The Secretary of State to the President1


Dear Mr. President: The situation here at the United Nations on the Korean question is continuing to develop along the lines I discussed with you Tuesday morning.2 Because of the potential dangers of this situation, I would like to keep you in as close touch with it as possible by frequent telegraphic reports.

I think we have reached a situation in this debate in which it is no longer a question whether the draft resolution we and 20 other states sponsored is to pass or the compromise resolution introduced by Krishna Menon of India will pass. Our resolution, you will remember, was a straightforward endorsement of the UNC position in the armistice negotiations. The Indian resolution includes complex procedural arrangements for carrying out the disposition of POWs and was drafted by him in such a way as to make it as easy as possible, in his opinion, for the Communists to accept it. We have now reached a point at which the only question is whether we can lead the 20 powers to amend Menon resolution along the lines worked out with the Joint Chiefs of Staff.

Menon made an emotional speech today in the political committee. It was fuzzy but nevertheless seemed to exert a powerful appeal to a large number of wavering delegations.

As I mentioned to you, our basic problem has not been with Menon, but with the British, Canadians and French, who feel strongly we should accept Menon’s resolution even though it waters down considerably [Page 663] the principles on which we have taken our stand at Panmunjom. The British, Canadians and French think such a resolution might produce an armistice. They have grave apprehensions about what the new administration may do regarding Korea, and therefore show a desperate anxiety to exhaust all possibilities for an armistice now, however remote. They argue that even if an armistice were not to result, Menon’s resolution would still attract solid Asiatic support. They are very soft on our principles, particularly on our insistence that all POWs who do not wish to return home be freed within a short period of time.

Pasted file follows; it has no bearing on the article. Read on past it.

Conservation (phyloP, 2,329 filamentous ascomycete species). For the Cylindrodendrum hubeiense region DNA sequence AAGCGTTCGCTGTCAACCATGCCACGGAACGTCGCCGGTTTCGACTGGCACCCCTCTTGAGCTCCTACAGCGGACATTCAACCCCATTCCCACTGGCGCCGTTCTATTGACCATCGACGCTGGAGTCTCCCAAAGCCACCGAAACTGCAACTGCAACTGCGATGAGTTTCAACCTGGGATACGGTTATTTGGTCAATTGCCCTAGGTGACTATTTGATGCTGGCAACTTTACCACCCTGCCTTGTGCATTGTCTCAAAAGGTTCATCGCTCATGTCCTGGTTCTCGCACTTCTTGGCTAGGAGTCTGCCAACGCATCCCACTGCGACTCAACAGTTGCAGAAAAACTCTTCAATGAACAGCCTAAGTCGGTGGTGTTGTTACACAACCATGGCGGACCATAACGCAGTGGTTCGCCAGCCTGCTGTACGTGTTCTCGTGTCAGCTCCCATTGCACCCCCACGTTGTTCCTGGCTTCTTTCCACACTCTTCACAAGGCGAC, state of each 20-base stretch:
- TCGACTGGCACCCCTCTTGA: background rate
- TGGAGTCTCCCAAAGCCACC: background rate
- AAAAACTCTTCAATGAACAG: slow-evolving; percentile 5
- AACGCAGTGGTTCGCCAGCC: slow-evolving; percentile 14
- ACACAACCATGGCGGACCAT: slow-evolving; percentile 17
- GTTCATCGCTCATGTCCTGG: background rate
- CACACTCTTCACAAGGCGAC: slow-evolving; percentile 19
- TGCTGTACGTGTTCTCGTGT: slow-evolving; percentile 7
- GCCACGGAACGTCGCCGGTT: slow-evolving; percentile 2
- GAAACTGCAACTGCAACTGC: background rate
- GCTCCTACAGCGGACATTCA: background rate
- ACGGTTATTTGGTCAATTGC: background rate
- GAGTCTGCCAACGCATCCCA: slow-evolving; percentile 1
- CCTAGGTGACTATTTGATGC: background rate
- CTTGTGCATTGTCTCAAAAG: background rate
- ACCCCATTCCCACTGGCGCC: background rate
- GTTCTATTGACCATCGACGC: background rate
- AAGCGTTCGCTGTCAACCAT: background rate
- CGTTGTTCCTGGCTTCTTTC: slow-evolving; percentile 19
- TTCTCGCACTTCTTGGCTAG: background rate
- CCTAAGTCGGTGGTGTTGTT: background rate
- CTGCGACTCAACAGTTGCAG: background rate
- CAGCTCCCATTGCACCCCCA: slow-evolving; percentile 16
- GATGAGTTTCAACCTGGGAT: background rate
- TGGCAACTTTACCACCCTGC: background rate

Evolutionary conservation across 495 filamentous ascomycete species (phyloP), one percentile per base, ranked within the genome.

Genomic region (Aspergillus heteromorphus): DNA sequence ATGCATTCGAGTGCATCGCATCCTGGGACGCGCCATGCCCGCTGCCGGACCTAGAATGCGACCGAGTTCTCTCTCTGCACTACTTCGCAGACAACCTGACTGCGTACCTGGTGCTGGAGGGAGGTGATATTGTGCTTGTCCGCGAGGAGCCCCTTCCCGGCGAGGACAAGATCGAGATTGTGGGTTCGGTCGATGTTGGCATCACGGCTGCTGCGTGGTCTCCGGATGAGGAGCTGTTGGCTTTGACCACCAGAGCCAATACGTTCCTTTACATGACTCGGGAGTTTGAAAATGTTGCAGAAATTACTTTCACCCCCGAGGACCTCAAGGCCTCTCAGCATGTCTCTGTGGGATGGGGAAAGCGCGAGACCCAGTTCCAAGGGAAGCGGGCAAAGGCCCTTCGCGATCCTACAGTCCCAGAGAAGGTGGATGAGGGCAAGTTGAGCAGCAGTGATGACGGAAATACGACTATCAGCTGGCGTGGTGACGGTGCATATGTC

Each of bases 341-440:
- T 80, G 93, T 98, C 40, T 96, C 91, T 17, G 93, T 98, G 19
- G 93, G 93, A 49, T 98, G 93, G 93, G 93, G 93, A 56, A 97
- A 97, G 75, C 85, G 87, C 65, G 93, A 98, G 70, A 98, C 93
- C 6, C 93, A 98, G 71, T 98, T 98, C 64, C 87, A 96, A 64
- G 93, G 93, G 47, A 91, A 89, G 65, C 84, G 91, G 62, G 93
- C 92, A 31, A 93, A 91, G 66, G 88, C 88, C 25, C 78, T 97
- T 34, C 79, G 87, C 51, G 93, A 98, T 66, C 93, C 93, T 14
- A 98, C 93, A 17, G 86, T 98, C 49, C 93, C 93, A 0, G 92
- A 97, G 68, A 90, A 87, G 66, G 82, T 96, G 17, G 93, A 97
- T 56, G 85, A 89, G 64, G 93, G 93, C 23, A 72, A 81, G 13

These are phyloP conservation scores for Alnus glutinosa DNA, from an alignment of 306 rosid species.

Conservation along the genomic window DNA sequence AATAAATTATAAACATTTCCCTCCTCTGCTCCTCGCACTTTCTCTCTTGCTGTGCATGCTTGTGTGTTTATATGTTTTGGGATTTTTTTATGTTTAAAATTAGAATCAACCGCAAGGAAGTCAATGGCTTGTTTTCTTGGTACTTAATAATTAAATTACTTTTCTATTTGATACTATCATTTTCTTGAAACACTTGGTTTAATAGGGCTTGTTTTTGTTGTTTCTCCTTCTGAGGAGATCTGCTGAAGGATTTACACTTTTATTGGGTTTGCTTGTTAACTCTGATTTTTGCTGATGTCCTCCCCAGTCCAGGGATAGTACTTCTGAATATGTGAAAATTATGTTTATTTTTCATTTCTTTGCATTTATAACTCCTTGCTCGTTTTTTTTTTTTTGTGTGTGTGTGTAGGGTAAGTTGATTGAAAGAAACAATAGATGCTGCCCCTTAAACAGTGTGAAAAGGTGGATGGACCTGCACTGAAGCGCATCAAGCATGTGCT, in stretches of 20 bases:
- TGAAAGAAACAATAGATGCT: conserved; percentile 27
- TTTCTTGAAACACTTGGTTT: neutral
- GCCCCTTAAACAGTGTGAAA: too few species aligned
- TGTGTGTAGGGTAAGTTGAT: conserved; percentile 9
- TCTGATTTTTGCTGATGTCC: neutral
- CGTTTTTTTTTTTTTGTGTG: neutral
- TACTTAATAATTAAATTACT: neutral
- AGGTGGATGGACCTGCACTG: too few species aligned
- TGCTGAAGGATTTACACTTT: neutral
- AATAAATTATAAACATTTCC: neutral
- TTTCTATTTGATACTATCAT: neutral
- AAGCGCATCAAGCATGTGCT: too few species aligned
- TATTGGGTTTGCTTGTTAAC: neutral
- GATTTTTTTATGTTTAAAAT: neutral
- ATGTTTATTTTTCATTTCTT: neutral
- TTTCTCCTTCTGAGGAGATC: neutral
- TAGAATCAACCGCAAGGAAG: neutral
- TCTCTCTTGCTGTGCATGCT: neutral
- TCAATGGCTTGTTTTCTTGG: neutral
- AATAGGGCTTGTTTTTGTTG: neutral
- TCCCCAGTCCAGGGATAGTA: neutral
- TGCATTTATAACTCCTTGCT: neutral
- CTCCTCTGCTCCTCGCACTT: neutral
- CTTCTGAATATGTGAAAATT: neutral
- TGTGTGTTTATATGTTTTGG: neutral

Following your instructions, I laid it on the line with Eden today. I said we wanted to know whether he was with us or against us. He assured me that he wanted to be with us. I told him we could not accept an arrangement for the prisoners which left them with no alternative except repatriation or continuing to rot in a POW camp, as is now provided in Menon’s resolution. He agreed that they could not either, but he stressed the importance of not changing Menon’s resolution so much that Menon might be unable to vote for it himself. I told Eden that he might have to choose between our vote or the Indian vote, and he said that in that case he wanted ours.

I think we may be able to work this out. It is clear that a General Assembly resolution will have to be based on the Menon draft, but I believe we shall be able to get many or most of our amendments accepted. The crucial amendment, about which we shall have the most difficulty, concerns Menon’s paragraph 17, on which I told Eden that there must be an absolutely flat time limit after which POWs who resisted repatriaton would be released. The British seem to be moving in our direction, but have not yet come far enough. I believe that with patience and continued pressure we can bring them along, and this will help to assure acceptance of our amendments by the Assembly.


Dean Acheson
  1. The source text was transmitted to the Department of State for the White House as telegram Actel 6, Nov. 20, 1952, 8:45 a.m., from New York.
  2. The reference was to a discussion on Tuesday morning, Nov. 18, at the White House, in preparation for the meeting with Eisenhower later in the day. Truman mentioned this morning conference in his Memoirs, vol. II, p. 513.